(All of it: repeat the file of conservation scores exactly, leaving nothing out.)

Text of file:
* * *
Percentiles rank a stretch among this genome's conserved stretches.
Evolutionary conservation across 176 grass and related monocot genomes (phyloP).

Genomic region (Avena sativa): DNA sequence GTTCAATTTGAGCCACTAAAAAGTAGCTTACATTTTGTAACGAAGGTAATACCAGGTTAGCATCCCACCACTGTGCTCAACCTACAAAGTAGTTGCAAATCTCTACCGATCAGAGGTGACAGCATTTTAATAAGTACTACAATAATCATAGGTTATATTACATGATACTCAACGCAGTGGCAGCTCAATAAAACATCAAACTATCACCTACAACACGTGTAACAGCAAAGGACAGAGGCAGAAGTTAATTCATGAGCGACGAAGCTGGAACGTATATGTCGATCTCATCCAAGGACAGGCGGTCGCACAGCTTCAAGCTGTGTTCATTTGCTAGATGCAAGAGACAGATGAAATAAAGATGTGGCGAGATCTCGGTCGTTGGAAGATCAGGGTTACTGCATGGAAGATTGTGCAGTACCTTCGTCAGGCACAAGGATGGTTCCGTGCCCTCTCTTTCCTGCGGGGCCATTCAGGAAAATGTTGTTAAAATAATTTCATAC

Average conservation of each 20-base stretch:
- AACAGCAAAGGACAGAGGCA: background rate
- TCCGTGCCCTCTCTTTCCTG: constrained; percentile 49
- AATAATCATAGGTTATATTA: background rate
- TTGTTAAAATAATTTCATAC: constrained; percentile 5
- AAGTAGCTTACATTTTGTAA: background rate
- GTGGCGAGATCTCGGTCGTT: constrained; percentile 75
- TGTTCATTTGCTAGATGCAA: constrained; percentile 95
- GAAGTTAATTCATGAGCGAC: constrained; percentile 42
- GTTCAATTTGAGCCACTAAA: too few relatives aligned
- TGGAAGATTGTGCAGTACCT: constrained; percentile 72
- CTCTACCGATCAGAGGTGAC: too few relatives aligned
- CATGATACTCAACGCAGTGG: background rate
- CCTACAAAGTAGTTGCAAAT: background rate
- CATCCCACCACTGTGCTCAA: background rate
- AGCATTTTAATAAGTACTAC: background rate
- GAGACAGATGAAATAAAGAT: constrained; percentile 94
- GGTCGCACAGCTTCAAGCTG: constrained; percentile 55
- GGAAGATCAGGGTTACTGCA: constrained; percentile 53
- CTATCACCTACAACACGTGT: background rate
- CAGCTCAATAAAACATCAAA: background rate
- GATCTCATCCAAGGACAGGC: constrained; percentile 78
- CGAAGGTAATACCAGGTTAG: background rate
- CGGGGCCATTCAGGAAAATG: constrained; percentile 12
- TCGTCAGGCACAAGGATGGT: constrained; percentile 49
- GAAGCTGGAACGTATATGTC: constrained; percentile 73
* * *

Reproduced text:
Percentiles rank a stretch among this genome's conserved stretches.
Evolutionary conservation across 176 grass and related monocot genomes (phyloP).

Genomic region (Avena sativa): DNA sequence GTTCAATTTGAGCCACTAAAAAGTAGCTTACATTTTGTAACGAAGGTAATACCAGGTTAGCATCCCACCACTGTGCTCAACCTACAAAGTAGTTGCAAATCTCTACCGATCAGAGGTGACAGCATTTTAATAAGTACTACAATAATCATAGGTTATATTACATGATACTCAACGCAGTGGCAGCTCAATAAAACATCAAACTATCACCTACAACACGTGTAACAGCAAAGGACAGAGGCAGAAGTTAATTCATGAGCGACGAAGCTGGAACGTATATGTCGATCTCATCCAAGGACAGGCGGTCGCACAGCTTCAAGCTGTGTTCATTTGCTAGATGCAAGAGACAGATGAAATAAAGATGTGGCGAGATCTCGGTCGTTGGAAGATCAGGGTTACTGCATGGAAGATTGTGCAGTACCTTCGTCAGGCACAAGGATGGTTCCGTGCCCTCTCTTTCCTGCGGGGCCATTCAGGAAAATGTTGTTAAAATAATTTCATAC

Average conservation of each 20-base stretch:
- AACAGCAAAGGACAGAGGCA: background rate
- TCCGTGCCCTCTCTTTCCTG: constrained; percentile 49
- AATAATCATAGGTTATATTA: background rate
- TTGTTAAAATAATTTCATAC: constrained; percentile 5
- AAGTAGCTTACATTTTGTAA: background rate
- GTGGCGAGATCTCGGTCGTT: constrained; percentile 75
- TGTTCATTTGCTAGATGCAA: constrained; percentile 95
- GAAGTTAATTCATGAGCGAC: constrained; percentile 42
- GTTCAATTTGAGCCACTAAA: too few relatives aligned
- TGGAAGATTGTGCAGTACCT: constrained; percentile 72
- CTCTACCGATCAGAGGTGAC: too few relatives aligned
- CATGATACTCAACGCAGTGG: background rate
- CCTACAAAGTAGTTGCAAAT: background rate
- CATCCCACCACTGTGCTCAA: background rate
- AGCATTTTAATAAGTACTAC: background rate
- GAGACAGATGAAATAAAGAT: constrained; percentile 94
- GGTCGCACAGCTTCAAGCTG: constrained; percentile 55
- GGAAGATCAGGGTTACTGCA: constrained; percentile 53
- CTATCACCTACAACACGTGT: background rate
- CAGCTCAATAAAACATCAAA: background rate
- GATCTCATCCAAGGACAGGC: constrained; percentile 78
- CGAAGGTAATACCAGGTTAG: background rate
- CGGGGCCATTCAGGAAAATG: constrained; percentile 12
- TCGTCAGGCACAAGGATGGT: constrained; percentile 49
- GAAGCTGGAACGTATATGTC: constrained; percentile 73